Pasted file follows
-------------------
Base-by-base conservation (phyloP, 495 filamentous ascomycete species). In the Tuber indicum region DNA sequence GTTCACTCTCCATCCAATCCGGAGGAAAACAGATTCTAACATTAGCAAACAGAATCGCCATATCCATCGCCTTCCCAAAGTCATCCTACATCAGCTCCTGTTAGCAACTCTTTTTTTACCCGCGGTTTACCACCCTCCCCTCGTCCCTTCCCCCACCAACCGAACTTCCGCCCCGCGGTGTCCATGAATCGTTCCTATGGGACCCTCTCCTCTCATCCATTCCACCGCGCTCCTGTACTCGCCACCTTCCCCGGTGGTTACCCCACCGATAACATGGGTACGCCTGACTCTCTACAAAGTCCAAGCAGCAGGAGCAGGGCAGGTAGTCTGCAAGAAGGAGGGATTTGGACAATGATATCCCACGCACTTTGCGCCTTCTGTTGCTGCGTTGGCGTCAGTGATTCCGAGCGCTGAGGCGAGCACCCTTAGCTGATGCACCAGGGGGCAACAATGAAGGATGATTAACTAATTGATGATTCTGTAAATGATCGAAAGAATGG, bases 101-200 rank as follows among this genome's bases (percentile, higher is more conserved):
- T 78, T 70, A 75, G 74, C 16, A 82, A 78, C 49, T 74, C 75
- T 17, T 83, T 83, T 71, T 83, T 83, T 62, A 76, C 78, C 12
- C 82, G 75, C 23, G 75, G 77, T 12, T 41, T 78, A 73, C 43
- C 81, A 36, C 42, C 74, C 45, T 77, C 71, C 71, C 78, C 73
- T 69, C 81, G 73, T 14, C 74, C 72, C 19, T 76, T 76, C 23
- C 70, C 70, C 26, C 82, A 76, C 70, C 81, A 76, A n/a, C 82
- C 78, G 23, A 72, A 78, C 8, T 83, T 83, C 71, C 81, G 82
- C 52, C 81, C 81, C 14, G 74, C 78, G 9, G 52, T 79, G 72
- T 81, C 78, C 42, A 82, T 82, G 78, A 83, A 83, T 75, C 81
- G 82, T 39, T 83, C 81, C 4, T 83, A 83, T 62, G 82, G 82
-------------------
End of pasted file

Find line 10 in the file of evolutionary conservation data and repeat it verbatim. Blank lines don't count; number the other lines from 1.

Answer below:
- T 81, C 78, C 42, A 82, T 82, G 78, A 83, A 83, T 75, C 81